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Midwest Winter Maintenance Checklist: Keep Your Home Warm, Dry, and Safe This Season

Midwest Winter Maintenance Checklist: Keep Your Home Warm, Dry, and Safe This Season

Winter is here in the Midwest, and there’s one thing we know for sure from past years: it’ll be an unpredictable season. We want to help you keep your home in tip-top shape over the next few months. Make sure your family is prepared for everything from snowstorms to out-of-the-blue thaws by following this midwest winter maintenance checklist!

Winter maintenance tasks for inside your home

  • Weatherproof your home’s doors and windows
    Save on heating costs by making sure your home’s doors and windows seal completely to lock warm air inside. If you notice any drafts, add weatherstripping to the door or window’s frame, and consider using a door sweep (a long, skinny weighted pillow) as an additional layer of protection. 
  • Check your smoke and carbon monoxide detector batteries
    You should be testing your smoke and carbon monoxide alarm batteries at least once per month and replacing them at least once per year. If it’s been a while, there’s no better time than just before the winter holiday cooking season to make sure your detectors are working properly. 
  • Prepare a winter storm home survival kit
    A winter storm home survival kit can make sure your family is ready for whatever comes your way this season, even if the power goes out and the heat stops working. Include drinking water, non-perishable snacks, flashlights and batteries, blankets, gloves, extra boots, and a first-aid kit. 
  • Reverse your ceiling fans to run clockwise
    Did you know that running your ceiling fans clockwise can actually push warm air down into the room, possibly saving you on heating costs? It’s an easy task with a big impact. 
  • Check your home’s water heater
    There’s nothing worse than a broken water heater on a particularly cold winter morning. Check your home’s water heater regularly to make sure it’s still in top shape, and call in a professional if you notice anything out of the ordinary. 
  • Test your sump pump
    Make sure your sump pump is working properly to keep your basement from flooding. If you notice any issues, contact a professional immediately — malfunctions that are considered to be from homeowner negligence are often not covered in your insurance policy! 
  • Clean your dryer hose and air vents
    Minimize your home’s fire risk and improve its air circulation by cleaning out your dryer hose and air ducts.  
  • Check airflow between rooms and keep your heat on
    This is paramount to prevent frozen and burst pipes that can cause significant water damage to your property. Make sure your home’s temperature stays above 55 degrees Fahrenheit, even if you’re out of town, and consider leaving under-sink cabinet doors open so warm air can flow around those pipes.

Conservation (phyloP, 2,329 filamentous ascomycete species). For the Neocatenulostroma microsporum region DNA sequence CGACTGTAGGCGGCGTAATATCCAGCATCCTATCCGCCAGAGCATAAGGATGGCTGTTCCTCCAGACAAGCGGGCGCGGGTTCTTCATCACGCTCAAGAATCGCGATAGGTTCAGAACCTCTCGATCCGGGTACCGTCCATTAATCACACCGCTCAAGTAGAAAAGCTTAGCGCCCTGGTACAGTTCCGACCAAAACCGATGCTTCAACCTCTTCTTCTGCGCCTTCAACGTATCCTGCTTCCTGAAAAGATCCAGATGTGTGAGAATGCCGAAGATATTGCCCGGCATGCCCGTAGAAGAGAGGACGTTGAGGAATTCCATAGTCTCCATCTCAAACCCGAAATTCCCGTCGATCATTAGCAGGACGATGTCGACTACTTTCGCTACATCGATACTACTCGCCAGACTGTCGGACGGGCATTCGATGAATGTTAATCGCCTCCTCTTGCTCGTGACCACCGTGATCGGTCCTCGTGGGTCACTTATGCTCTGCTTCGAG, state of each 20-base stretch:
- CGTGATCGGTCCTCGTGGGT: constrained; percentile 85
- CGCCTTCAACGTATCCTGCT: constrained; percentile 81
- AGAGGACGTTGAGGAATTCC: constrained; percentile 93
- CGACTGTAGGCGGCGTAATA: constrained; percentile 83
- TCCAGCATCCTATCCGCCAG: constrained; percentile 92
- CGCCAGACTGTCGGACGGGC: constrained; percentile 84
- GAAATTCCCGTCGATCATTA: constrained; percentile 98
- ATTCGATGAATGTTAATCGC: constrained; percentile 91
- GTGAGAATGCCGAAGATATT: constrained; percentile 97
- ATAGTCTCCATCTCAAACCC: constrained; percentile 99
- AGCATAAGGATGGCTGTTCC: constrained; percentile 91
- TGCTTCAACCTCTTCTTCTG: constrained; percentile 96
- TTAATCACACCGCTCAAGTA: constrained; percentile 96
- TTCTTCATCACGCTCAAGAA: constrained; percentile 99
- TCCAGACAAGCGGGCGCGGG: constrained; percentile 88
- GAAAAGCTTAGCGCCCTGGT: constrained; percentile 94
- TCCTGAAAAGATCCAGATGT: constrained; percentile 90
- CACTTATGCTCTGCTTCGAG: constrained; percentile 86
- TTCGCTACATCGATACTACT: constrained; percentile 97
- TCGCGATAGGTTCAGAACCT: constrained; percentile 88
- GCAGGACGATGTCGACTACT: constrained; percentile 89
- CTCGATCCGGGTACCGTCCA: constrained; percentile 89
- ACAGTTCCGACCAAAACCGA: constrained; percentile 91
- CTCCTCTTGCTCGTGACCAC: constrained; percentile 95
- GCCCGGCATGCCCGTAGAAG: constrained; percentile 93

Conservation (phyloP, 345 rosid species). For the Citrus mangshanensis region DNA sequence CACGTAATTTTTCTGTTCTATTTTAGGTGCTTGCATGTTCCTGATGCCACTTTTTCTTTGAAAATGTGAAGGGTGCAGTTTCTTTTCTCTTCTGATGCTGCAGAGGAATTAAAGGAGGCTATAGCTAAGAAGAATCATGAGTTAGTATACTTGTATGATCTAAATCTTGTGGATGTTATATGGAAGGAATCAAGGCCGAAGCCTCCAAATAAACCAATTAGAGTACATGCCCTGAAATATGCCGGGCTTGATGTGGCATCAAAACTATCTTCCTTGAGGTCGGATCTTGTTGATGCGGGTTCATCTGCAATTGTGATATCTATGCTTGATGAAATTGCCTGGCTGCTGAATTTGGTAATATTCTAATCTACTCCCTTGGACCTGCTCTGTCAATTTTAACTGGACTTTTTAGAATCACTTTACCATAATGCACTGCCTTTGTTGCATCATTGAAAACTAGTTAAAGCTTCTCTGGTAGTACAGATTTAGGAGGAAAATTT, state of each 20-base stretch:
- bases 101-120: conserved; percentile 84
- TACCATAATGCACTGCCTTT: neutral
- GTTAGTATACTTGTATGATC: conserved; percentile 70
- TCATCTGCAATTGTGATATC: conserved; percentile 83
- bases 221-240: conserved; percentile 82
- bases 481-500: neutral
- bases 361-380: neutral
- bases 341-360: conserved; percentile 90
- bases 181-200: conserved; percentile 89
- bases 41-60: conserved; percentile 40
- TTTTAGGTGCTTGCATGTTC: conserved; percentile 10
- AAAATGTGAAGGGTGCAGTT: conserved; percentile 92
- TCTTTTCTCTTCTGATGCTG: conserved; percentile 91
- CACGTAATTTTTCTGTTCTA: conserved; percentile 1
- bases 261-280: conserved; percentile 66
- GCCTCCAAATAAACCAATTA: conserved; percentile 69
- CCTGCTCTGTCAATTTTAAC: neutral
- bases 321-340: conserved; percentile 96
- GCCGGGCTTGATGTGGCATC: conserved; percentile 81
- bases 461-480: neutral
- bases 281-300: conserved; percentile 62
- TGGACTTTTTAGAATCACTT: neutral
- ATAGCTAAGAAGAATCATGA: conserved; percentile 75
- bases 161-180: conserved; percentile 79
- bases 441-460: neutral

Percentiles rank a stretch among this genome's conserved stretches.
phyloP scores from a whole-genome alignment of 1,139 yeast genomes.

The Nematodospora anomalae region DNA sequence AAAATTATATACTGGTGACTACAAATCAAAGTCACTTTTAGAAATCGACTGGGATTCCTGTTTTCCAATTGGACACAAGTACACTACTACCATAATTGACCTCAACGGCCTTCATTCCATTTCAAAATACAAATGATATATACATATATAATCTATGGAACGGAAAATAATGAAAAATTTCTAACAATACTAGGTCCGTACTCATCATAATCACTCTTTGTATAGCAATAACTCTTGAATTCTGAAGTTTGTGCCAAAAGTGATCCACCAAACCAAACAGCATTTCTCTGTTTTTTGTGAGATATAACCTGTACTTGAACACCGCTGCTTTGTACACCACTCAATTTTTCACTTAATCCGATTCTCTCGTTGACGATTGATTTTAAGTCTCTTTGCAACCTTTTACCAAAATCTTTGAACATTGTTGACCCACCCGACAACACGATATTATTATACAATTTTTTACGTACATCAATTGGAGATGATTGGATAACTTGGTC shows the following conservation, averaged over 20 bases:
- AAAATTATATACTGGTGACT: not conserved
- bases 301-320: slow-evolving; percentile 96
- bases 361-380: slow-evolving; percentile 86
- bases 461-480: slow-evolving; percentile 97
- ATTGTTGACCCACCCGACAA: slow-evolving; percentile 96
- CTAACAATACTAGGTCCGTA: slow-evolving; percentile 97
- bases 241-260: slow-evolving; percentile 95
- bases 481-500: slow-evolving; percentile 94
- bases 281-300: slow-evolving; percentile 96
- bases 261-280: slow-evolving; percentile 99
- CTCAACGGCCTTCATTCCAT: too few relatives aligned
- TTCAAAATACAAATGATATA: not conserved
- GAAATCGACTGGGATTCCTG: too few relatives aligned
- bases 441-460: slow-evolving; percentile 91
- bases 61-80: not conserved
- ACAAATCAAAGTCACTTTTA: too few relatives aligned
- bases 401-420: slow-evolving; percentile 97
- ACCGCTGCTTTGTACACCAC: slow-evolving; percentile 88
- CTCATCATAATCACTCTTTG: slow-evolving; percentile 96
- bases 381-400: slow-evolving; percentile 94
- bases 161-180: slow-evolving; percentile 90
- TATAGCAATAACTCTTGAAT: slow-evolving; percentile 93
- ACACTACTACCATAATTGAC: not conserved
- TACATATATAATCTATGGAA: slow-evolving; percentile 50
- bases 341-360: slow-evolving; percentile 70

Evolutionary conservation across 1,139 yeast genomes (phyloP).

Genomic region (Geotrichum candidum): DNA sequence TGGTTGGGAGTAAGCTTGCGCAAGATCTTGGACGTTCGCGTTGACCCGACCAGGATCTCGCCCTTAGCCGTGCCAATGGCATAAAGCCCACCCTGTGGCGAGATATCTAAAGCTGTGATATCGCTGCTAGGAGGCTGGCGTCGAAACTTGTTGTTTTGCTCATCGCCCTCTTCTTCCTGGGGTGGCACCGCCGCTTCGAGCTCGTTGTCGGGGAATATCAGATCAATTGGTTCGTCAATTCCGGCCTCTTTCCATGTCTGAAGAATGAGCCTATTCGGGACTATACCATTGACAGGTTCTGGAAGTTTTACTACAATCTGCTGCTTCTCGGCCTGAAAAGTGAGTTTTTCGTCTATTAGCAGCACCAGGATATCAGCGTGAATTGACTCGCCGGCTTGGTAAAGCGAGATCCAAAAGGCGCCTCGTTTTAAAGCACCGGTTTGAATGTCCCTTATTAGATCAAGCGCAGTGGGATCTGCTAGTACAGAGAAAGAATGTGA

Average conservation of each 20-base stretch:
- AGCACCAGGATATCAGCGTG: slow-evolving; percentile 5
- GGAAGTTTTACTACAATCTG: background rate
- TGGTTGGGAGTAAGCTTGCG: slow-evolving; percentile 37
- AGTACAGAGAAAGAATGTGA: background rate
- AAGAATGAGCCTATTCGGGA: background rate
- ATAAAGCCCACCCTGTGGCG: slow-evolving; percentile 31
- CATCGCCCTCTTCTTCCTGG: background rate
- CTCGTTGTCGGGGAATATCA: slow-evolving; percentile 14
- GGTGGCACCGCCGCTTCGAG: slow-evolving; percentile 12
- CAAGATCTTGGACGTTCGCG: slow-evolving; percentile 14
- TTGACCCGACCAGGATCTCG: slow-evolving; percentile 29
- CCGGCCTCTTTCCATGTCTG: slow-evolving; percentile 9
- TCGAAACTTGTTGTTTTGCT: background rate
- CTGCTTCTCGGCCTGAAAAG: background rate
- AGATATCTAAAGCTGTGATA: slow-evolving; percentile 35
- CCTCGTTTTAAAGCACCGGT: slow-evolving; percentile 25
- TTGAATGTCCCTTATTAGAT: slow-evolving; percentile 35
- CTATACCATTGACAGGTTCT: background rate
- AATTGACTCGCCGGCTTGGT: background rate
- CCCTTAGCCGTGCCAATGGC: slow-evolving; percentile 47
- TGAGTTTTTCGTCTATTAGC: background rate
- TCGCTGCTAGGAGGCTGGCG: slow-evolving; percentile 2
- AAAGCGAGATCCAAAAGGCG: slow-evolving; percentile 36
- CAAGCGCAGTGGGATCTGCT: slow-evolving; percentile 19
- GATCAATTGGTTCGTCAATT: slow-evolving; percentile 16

Winter maintenance for outside your home

  • Make sure your gutters are clean
    It takes less than an hour to clean the average home’s gutters — and it can drastically reduce your risk of experiencing a water leak because your roof can’t drain properly! Grab a ladder and a friend or family member to hold it steady, and make sure your gutters are clear of fall leaves, tree branches, and other debris. 
  • Inspect your home’s roof and siding
    Do a quick lap around your home’s exterior and make sure there aren’t any cracks or holes that need to be sealed. Filling any openings will keep your home well-insulated to save on heating costs and also prevent pests like mice from taking shelter inside your walls. If you notice any small cracks, you can easily seal them on your own with a can of foam. For anything bigger, you’ll want to contact a professional to be safe. 
  • Trim tree branches around your home
    Snow can build up on unstable tree branches and cause them to collapse onto your home’s roof, damaging your shingles. Inspect the trees on your property now and trim any questionable branches before they have a chance to get too heavy! 
  • Bring outdoor furniture inside for storage
    Protect your patio and porch furniture from weather-related damage like rust and premature wear by storing them inside throughout the winter. Your attic, garage, or even a third-party storage space are a few great options. 
  • Check your snowblower and shovels
    The last thing you want is to head outside one morning all bundled up and ready to clear the driveway only to discover that your snowblower isn’t working. Save yourself a headache down the road by making sure all of your snow-clearing tools are ready to roll ahead of time!

If you have any questions about what types of winter damage your insurance policies cover or just want to make sure you’re protected in this dangerous season, give your Lindow insurance agent a call! We’re always here to help.

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